Whenever I have shared the principle with leaders that “it is not how much you work but when you work,” I am inevitably asked how to enjoy such a freedom. In my last three roles (executive and teaching pastor, senior vice-president, and senior pastor), I have been honored with the gift to live by the principle of “it is not how much I work but when I work.” Meaning, I have been able to coach my kid’s team in the middle of the day, go to every recital, take Kaye to lunch, etc. in the midst of working hard and fulfilling the duties of my roles. Here are three ways to receive and keep the freedom to manage your schedule in a way that allows you to lead well and care for your family at the same time.
1. Be thankful.
Freedom with my schedule is a privilege; it is not something I am owed. An employer has the right to tell me that I must be in the office for specific hours — even hours I have planned to be out the office. Thus, I am super thankful that people I have been accountable to have given me such freedom. By being grateful for the freedom I show those whom I am accountable to how much I value it. By being grateful I also show that I feel responsible to steward this freedom well. Gratitude is the opposite of entitlement. When leaders act entitled they lose credibility. When leaders are grateful they gain credibility.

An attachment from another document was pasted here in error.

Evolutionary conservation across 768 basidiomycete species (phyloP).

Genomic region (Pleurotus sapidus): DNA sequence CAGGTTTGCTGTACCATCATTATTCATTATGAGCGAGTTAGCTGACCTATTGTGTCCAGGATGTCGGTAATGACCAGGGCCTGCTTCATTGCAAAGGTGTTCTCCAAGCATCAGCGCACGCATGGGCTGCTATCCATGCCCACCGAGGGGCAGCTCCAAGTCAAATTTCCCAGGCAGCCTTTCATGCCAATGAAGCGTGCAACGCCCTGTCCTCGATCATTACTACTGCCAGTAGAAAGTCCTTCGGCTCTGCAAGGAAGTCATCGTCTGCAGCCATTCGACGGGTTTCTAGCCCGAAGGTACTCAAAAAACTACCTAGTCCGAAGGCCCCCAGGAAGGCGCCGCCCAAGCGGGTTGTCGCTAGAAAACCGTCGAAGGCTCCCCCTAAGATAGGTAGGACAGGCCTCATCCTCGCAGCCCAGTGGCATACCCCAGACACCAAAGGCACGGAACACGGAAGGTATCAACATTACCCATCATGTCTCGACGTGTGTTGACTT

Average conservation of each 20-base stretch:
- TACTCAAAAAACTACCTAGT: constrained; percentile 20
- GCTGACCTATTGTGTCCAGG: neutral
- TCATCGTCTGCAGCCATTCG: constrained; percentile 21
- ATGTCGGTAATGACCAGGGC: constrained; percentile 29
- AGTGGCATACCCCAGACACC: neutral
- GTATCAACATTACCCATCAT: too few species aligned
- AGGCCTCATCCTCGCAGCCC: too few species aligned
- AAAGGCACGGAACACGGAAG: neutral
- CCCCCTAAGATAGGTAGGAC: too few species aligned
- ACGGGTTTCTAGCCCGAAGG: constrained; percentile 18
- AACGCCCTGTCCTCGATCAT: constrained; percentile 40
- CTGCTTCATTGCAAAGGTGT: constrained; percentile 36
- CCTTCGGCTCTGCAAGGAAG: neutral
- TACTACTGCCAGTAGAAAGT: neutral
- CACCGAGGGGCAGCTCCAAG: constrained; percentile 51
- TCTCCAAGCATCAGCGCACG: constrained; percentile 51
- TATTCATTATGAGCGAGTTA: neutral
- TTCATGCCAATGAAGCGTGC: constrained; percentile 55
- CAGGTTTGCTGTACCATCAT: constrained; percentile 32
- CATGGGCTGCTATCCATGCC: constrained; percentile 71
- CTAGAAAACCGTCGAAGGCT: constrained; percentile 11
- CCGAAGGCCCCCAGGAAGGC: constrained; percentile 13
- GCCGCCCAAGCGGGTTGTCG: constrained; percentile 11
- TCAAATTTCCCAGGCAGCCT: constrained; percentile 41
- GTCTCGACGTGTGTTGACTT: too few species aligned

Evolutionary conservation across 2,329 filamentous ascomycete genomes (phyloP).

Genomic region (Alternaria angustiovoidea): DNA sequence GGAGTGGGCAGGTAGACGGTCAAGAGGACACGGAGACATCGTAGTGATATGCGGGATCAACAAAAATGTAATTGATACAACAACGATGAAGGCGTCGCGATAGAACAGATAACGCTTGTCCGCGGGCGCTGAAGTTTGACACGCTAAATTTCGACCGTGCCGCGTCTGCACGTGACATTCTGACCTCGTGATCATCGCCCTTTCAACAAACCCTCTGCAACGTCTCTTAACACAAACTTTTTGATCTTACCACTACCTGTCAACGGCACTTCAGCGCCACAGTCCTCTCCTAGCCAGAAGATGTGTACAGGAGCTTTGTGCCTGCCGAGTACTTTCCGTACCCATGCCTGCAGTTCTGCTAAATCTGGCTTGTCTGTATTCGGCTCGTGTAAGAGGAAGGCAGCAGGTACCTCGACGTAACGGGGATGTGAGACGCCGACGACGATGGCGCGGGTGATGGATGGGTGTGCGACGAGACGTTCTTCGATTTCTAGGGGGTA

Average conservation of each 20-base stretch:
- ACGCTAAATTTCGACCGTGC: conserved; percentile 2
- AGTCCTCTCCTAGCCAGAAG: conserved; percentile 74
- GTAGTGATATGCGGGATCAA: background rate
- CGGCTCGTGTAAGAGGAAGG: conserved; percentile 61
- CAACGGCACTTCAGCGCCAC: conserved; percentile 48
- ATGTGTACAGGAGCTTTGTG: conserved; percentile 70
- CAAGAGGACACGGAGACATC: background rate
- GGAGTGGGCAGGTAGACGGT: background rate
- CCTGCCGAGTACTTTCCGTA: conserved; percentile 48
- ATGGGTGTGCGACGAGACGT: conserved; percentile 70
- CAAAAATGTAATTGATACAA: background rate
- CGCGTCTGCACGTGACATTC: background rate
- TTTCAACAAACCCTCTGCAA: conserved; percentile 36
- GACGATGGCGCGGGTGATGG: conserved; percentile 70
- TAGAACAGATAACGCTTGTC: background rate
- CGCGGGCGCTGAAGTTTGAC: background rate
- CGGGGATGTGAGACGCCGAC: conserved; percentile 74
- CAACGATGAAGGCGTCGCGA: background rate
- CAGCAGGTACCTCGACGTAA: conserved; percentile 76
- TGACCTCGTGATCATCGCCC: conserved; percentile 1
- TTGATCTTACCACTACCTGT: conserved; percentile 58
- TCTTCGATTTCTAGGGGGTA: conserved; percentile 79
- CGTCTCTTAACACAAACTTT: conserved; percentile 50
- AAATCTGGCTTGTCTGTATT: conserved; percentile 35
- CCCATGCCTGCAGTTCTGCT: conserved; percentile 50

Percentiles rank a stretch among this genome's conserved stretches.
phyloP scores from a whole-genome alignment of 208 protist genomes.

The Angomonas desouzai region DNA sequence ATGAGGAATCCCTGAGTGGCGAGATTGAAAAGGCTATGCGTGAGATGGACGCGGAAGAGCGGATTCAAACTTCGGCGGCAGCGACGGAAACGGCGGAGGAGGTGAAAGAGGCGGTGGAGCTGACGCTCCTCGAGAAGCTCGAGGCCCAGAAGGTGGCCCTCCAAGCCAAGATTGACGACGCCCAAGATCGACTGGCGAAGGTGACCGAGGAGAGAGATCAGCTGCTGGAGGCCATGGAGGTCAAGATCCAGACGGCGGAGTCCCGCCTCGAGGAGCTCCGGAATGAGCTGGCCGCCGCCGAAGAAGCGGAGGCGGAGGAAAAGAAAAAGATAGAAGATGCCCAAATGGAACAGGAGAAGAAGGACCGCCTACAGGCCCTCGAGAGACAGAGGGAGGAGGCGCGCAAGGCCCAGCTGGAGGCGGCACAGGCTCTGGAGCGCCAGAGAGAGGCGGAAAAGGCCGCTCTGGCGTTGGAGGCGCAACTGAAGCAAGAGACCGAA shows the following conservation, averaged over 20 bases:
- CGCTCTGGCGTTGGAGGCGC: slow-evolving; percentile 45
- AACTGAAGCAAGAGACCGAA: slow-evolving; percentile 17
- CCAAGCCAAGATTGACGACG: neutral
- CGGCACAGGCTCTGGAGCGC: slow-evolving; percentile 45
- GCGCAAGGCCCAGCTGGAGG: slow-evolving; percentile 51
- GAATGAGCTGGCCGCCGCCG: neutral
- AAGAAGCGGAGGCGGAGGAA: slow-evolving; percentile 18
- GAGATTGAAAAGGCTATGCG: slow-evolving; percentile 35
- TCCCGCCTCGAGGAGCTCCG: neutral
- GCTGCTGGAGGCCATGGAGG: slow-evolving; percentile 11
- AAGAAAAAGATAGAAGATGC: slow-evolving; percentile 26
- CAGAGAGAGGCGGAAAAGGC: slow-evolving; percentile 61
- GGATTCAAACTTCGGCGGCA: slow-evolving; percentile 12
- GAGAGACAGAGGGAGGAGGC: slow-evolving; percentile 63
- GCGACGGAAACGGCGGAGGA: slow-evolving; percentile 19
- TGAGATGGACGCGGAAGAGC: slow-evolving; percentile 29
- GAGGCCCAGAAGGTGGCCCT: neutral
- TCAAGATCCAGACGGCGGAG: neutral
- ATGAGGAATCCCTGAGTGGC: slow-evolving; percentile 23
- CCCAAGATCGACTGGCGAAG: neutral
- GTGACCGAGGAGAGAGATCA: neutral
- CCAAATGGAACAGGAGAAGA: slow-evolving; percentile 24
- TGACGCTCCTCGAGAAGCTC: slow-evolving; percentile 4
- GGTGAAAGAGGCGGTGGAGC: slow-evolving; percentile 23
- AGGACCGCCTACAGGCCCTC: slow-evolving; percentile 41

2. Get more done than you would without the freedom.
Freedom with my schedule should help me get more accomplished, not less. Freedom means more responsibility, not less. Freedom, for example, means I can work on a talk early in the morning when I am most alert and then exercise in the middle of the day – which is a more effective schedule for me. My goal has been to be one who delivers on my commitments, who executes well, who does what he says he will do when he says he will do it in such a way that those who I am accountable to believe freedom makes be a better leader for the organization, not only for my family. The goal is that your leaders will never regret giving you freedom with your schedule but will continually be glad they have because they see the freedom as part of what makes you effective.
3. Do not make excuses.
If you use the freedom as an excuse for not meeting a deadline, for not being prepared for a presentation, or for not responding to someone – you will likely cause people to think you are abusing the freedom. Make it your goal to not miss or drop balls but when you do, take responsibility. “I should have woken up early today to finish this. This is my miss. It is on me, and I am going to correct it this way.” Do NOT put responsibility on the freedom you have been graciously given, but on yourself.
To live and work by the principle, “It is not how much you work but when you work” requires credibility on your part. Be thankful and execute well to build your credibility.